Ever since Gmail launched its “Emails from the Future” feature, I have struggled to find ways to make it useful for writing TV reviews. I still haven’t figured anything out, but I did get an email which I will reprint here this week. An email, that is, from the future.
The email contains an excerpt from an essay titled, “American Television and the Decline of Manners: From Leave it to Beaver to Are You There Chelsea?” published in a book titled The Decline and Fall of the American Empire, a collection of essays from the year 2123 edited by a Brazilian historian named Edmundo Rosario da Lima. Between the run of Leave it to Beaver and Are You There Chelsea? about fifty years elapsed, but historians from their privileged vantage point are able to compress years in a way unimaginable to those who have to live through them. I had been meaning to review Are You There, Chelsea?, the new sitcom that premiered this month on NBC, but I think our readers would get more out of reading the book excerpt—and giving me a break from writing. So here it is:
Perhaps nothing makes for a more dramatic illustration of the decline of American hegemony, economic prowess, and manners as does a quick glance at the development of its television sitcoms. As we have seen above in our account of Leave it to Beaver (1957-1963), the panorama of social order and propriety which one can see in that sitcom was set upon a foundation of great economic growth (the post-war boom) and the relative stability of the international order of the 1950s (albeit under the constant danger of nuclear war). In Leave it to Beaver we don’t think about nuclear war; we see a nuclear family, one that—notably—sticks together. We see clean streets and no protesters on those streets. The kindness, order, and sense of safety are perhaps best encapsulated by something Beaver’s mother, June, says when her son is out playing: “I hope he comes home before dark.” He always did.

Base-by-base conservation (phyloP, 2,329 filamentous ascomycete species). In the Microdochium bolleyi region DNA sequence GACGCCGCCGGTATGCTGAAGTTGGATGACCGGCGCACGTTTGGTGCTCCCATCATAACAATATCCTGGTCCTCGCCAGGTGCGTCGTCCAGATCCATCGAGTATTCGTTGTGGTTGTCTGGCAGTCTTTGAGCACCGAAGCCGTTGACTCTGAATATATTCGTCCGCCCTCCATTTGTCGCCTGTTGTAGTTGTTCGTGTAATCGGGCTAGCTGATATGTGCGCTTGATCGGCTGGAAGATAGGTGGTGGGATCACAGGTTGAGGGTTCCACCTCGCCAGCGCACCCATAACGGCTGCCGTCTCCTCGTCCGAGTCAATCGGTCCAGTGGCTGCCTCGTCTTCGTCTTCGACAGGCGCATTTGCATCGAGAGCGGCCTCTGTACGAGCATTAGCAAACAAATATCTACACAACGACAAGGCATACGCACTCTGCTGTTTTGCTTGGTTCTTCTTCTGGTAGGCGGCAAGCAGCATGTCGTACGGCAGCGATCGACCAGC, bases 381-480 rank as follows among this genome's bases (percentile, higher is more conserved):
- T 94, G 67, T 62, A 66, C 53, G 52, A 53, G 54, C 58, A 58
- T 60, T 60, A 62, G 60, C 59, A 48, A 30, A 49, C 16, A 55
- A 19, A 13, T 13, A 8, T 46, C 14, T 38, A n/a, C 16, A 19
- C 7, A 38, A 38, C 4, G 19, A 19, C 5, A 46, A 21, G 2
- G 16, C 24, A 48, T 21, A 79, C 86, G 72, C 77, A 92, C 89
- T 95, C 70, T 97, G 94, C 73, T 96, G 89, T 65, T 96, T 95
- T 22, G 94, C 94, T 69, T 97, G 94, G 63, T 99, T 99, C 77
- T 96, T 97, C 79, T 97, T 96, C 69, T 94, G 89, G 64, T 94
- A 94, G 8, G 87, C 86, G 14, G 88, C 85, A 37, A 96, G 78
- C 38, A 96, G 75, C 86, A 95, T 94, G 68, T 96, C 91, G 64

For the audience that enjoyed Beaver, it would have been virtually inconceivable to guess that one day they would be able to watch a show like Are You There, Chelsea? (2012-2014). This show centers around the life of Chelsea Newman, a young woman in her twenties from a working-class district in the state of New Jersey, who works in a bar. The first episode of the show begins by telling the story of Chelsea’s incarceration for driving while under the influence of alcohol. While in jail, Chelsea prays to God—whom she refers to, iosyncratically, as “Vodka”—and bargains with Him that if He were to save her from her current predicament, she would change her life. Immediately, her sister arrives to bail Chelsea out of prison, and Chelsea takes this to be a miracle.